JD: In thinking of the concept of intergenerational haunting, the idea that the traumas of our ancestors live on in our bodies and psyches, a telescoping of generations that continue as hauntings until they can be acknowledged and repaired, I'm wondering if, for women, these hauntings are perhaps more pronounced and grievous, given the immense suffering and alienation imposed on women for so long by our exploitative and disembodied, dis-souling economic system? It is said that one must transform one's ghosts into ancestors, meaning one must work through what has been done to our ghosts in order to arrive at an ancestral now that lives healthily and honorably with one's past, and the people of our past. Does this at all resonate with your vision and hope in Immanent Fire? Do you think part of Immanent Fire is about turning ghosts into ancestors through the act of acknowledgment, untanglement and voicing, not just the value of intergenerational women, but the existential, spiritual necessity of women and our need to make room for generations of grievable, lost voices?
EJW: I really love this question. I feel like my work might be a healing of this intergenerational trauma and haunting you speak of. I have at times been weighed down by feelings and sensations that are mine, embodied in my being, and at the same time dissociated, fractured - coming from a different time and place. I’ve always been sensitive to the brutal violence inflicted on women for centuries, and this sensation and concern feels like it runs historically far beyond my birth on this earth. I am a product of many generations of trauma and addiction and I grieve the women who struggled immensely before me. I feel like my work has faced untanglement and given voice to this undercurrent, and collective undercurrent. In this record I am very much calling for the existential and spiritual necessity of women and our need to make room to grieve and to rebirth. In order to honor the immense potency within all of us, perhaps we have to grieve all that’s been lost and connect to those disavowed voices, lives, energy, love, and vivacious women’s culture that once thrived more harmoniously in order to create this in the here and now. I don’t believe it’s dead, I believe the potential to reconnect, to heal, to grow through the trauma, the damage done to this earth and all the many people and living entities living on it is possible by reconnecting to this concept and felt sense of Immanence that Starhawk speaks about.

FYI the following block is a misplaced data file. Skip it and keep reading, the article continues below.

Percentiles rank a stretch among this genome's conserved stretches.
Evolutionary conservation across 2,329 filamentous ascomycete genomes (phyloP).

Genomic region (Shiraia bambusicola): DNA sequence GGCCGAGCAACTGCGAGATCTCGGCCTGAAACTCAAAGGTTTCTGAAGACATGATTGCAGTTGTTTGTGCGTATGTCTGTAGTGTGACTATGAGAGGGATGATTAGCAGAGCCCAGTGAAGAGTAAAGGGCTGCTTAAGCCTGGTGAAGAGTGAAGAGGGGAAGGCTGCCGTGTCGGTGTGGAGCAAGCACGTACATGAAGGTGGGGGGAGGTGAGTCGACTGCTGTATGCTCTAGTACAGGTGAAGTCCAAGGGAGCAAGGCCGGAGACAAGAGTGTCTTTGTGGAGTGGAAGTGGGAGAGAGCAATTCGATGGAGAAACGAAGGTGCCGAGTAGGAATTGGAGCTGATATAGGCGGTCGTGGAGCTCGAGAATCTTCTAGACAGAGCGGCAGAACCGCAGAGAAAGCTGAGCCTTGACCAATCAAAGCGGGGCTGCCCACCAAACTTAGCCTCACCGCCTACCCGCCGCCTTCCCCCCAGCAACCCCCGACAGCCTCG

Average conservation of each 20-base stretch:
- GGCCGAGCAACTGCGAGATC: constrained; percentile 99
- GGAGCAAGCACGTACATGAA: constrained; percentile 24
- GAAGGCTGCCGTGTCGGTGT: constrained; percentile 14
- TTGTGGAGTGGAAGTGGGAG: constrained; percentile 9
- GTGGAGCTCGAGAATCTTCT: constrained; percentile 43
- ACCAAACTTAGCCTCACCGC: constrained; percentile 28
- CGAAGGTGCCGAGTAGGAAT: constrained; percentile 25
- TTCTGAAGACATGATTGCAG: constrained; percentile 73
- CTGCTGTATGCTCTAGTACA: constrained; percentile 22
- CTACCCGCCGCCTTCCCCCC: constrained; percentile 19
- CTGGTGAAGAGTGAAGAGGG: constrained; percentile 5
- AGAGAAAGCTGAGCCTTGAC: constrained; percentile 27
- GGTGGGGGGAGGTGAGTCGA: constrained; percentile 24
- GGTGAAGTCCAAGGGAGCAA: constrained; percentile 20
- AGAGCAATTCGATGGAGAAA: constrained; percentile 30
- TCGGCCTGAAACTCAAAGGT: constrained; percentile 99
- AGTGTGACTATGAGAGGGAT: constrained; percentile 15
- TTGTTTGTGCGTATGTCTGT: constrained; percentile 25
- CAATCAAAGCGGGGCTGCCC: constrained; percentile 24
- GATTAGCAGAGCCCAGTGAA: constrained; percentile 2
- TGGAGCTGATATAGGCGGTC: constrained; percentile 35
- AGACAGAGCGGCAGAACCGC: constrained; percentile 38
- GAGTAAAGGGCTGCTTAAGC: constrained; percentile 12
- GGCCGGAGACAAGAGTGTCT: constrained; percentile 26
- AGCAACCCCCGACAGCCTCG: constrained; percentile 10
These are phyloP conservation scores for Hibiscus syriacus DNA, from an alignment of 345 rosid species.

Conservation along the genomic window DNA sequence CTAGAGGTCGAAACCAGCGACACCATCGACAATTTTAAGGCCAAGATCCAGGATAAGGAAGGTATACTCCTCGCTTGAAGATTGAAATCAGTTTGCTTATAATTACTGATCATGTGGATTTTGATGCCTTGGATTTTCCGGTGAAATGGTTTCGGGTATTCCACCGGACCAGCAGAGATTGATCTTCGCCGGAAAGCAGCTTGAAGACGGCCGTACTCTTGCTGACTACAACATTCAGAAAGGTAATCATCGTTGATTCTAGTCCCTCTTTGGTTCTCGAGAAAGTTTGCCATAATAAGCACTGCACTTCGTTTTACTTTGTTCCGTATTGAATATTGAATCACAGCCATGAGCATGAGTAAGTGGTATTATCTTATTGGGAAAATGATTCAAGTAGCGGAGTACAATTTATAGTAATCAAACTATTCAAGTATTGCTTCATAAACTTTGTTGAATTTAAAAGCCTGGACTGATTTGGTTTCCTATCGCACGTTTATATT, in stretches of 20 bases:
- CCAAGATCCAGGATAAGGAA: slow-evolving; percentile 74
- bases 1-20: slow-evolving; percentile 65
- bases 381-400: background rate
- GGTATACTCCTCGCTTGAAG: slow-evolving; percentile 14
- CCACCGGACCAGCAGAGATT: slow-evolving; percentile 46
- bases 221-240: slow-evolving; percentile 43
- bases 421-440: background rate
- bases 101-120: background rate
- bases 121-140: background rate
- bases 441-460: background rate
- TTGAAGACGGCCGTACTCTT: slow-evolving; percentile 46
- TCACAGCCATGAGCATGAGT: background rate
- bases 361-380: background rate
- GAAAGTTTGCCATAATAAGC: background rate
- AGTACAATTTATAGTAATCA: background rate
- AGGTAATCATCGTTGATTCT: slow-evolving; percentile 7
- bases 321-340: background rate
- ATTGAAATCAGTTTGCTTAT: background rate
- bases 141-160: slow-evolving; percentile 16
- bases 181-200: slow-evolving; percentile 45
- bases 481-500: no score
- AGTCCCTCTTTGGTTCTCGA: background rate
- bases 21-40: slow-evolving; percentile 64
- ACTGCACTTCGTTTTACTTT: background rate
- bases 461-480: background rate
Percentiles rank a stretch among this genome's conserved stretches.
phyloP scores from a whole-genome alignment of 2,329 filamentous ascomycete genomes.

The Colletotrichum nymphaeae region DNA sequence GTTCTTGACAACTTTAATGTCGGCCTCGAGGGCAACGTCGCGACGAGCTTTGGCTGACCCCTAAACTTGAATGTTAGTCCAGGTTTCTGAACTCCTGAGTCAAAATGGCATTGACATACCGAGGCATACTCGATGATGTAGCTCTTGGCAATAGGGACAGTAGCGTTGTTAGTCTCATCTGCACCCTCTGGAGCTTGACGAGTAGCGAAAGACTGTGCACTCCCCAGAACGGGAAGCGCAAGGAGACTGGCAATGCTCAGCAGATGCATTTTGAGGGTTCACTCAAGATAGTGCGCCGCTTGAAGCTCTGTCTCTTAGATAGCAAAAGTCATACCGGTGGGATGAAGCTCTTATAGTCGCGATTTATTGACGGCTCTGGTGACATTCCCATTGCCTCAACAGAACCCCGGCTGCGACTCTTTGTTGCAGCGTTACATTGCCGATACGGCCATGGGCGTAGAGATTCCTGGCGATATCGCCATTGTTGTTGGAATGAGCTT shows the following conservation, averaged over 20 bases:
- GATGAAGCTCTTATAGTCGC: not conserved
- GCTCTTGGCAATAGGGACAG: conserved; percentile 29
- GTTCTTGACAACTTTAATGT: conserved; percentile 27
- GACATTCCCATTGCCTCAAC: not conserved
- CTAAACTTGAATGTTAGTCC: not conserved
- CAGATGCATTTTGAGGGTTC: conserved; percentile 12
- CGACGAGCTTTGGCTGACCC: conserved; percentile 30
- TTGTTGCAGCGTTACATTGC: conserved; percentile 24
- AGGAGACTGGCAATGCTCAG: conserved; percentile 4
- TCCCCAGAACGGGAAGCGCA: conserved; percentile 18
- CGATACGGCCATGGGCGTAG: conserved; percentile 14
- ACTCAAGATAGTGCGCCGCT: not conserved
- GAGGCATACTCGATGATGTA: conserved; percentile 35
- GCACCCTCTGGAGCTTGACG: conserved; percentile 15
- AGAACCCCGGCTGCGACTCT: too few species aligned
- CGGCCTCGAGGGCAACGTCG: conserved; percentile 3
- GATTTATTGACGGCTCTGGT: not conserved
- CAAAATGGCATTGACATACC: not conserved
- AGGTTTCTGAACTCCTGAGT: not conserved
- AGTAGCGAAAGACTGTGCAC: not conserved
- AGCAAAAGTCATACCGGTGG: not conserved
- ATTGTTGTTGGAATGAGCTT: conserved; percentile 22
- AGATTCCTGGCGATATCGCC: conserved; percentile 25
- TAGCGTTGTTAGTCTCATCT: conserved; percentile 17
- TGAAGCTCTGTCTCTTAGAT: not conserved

JD: Music enters into our bodies, sound awash and through us, reverberates down into our bones. It is what opens us to presence (sound cannot be denied) it comes to us unbidden, each time a surprise, while also opening us to dreaming and infinity, it becomes a liminal space, a crossing from present presence to unknown and creative river beds of potential, of change and transformation. How do we learn to expand on those moments? How do we take them with us? How do we keep feeding the flame in a world that prioritizes smothering the flame, killing the dream and destroying the liminal crossing that music and art open up in us?
EJW: You're speaking directly to this idea of “Immanent Fire,” this flame, this potential, this dreaming, this liminal space, this creativity, this desire for things to be different, an honoring of the self and all beings here on earth, connecting to the vastness and healing potency of life. It is within us and it will always be within us. What taps into this space the most? There are certainly many things that can suffocate the flame, or cause it to dimly burn. Continuing to connect again and again to one’s own potency through art, music, nature, engaging, creativity, somatic modalities, meditation, dance, each other, revolutionary politics, or whatever speaks to you, seeks to change current conditioning. But - we must continue to stand up to systems and institutions that thrive on the exploitation of our vital selves, communities, and resources. There’s a struggle, and there’s a deep fight involved. You have to be willing to stand up and empathetically fight for people you don’t know and will probably never meet. It is my hope that music can be an agent and travel to people and places who need it most.
Immanent Fire is available now from Talitres and Bandcamp.
Visit http://emilyjanewhite.net/ for more.